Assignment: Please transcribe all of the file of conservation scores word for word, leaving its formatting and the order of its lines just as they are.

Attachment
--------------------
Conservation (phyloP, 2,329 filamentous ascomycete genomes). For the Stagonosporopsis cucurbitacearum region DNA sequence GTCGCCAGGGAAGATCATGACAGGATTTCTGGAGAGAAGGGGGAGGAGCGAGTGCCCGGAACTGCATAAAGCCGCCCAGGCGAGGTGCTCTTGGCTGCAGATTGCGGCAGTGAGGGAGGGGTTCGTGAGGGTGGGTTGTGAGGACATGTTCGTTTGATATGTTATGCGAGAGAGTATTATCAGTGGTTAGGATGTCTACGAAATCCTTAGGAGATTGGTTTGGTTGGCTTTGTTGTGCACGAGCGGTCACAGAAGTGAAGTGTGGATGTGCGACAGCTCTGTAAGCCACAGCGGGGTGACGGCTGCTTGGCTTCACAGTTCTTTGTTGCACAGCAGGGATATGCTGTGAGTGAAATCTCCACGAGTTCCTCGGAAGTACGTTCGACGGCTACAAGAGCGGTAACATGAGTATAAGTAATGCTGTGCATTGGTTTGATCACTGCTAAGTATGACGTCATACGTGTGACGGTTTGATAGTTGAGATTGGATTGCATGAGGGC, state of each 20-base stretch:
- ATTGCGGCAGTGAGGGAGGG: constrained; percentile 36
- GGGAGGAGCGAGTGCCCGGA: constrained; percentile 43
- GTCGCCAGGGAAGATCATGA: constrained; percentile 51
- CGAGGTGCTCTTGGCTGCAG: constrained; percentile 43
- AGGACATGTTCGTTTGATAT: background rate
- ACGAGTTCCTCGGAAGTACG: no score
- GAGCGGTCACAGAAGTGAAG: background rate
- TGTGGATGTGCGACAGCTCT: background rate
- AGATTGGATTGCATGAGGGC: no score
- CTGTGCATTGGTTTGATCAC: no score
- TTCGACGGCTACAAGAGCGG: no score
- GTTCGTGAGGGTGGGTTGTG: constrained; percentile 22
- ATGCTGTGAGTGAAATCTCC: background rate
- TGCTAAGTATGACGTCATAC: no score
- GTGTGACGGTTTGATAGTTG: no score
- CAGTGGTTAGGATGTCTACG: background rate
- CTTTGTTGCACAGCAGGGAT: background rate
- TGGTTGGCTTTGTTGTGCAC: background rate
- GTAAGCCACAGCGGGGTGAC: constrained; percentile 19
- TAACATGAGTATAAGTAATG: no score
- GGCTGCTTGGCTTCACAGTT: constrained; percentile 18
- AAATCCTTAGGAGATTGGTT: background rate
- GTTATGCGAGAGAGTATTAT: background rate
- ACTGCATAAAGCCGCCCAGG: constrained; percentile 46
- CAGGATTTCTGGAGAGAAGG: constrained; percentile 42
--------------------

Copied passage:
Conservation (phyloP, 2,329 filamentous ascomycete genomes). For the Stagonosporopsis cucurbitacearum region DNA sequence GTCGCCAGGGAAGATCATGACAGGATTTCTGGAGAGAAGGGGGAGGAGCGAGTGCCCGGAACTGCATAAAGCCGCCCAGGCGAGGTGCTCTTGGCTGCAGATTGCGGCAGTGAGGGAGGGGTTCGTGAGGGTGGGTTGTGAGGACATGTTCGTTTGATATGTTATGCGAGAGAGTATTATCAGTGGTTAGGATGTCTACGAAATCCTTAGGAGATTGGTTTGGTTGGCTTTGTTGTGCACGAGCGGTCACAGAAGTGAAGTGTGGATGTGCGACAGCTCTGTAAGCCACAGCGGGGTGACGGCTGCTTGGCTTCACAGTTCTTTGTTGCACAGCAGGGATATGCTGTGAGTGAAATCTCCACGAGTTCCTCGGAAGTACGTTCGACGGCTACAAGAGCGGTAACATGAGTATAAGTAATGCTGTGCATTGGTTTGATCACTGCTAAGTATGACGTCATACGTGTGACGGTTTGATAGTTGAGATTGGATTGCATGAGGGC, state of each 20-base stretch:
- ATTGCGGCAGTGAGGGAGGG: constrained; percentile 36
- GGGAGGAGCGAGTGCCCGGA: constrained; percentile 43
- GTCGCCAGGGAAGATCATGA: constrained; percentile 51
- CGAGGTGCTCTTGGCTGCAG: constrained; percentile 43
- AGGACATGTTCGTTTGATAT: background rate
- ACGAGTTCCTCGGAAGTACG: no score
- GAGCGGTCACAGAAGTGAAG: background rate
- TGTGGATGTGCGACAGCTCT: background rate
- AGATTGGATTGCATGAGGGC: no score
- CTGTGCATTGGTTTGATCAC: no score
- TTCGACGGCTACAAGAGCGG: no score
- GTTCGTGAGGGTGGGTTGTG: constrained; percentile 22
- ATGCTGTGAGTGAAATCTCC: background rate
- TGCTAAGTATGACGTCATAC: no score
- GTGTGACGGTTTGATAGTTG: no score
- CAGTGGTTAGGATGTCTACG: background rate
- CTTTGTTGCACAGCAGGGAT: background rate
- TGGTTGGCTTTGTTGTGCAC: background rate
- GTAAGCCACAGCGGGGTGAC: constrained; percentile 19
- TAACATGAGTATAAGTAATG: no score
- GGCTGCTTGGCTTCACAGTT: constrained; percentile 18
- AAATCCTTAGGAGATTGGTT: background rate
- GTTATGCGAGAGAGTATTAT: background rate
- ACTGCATAAAGCCGCCCAGG: constrained; percentile 46
- CAGGATTTCTGGAGAGAAGG: constrained; percentile 42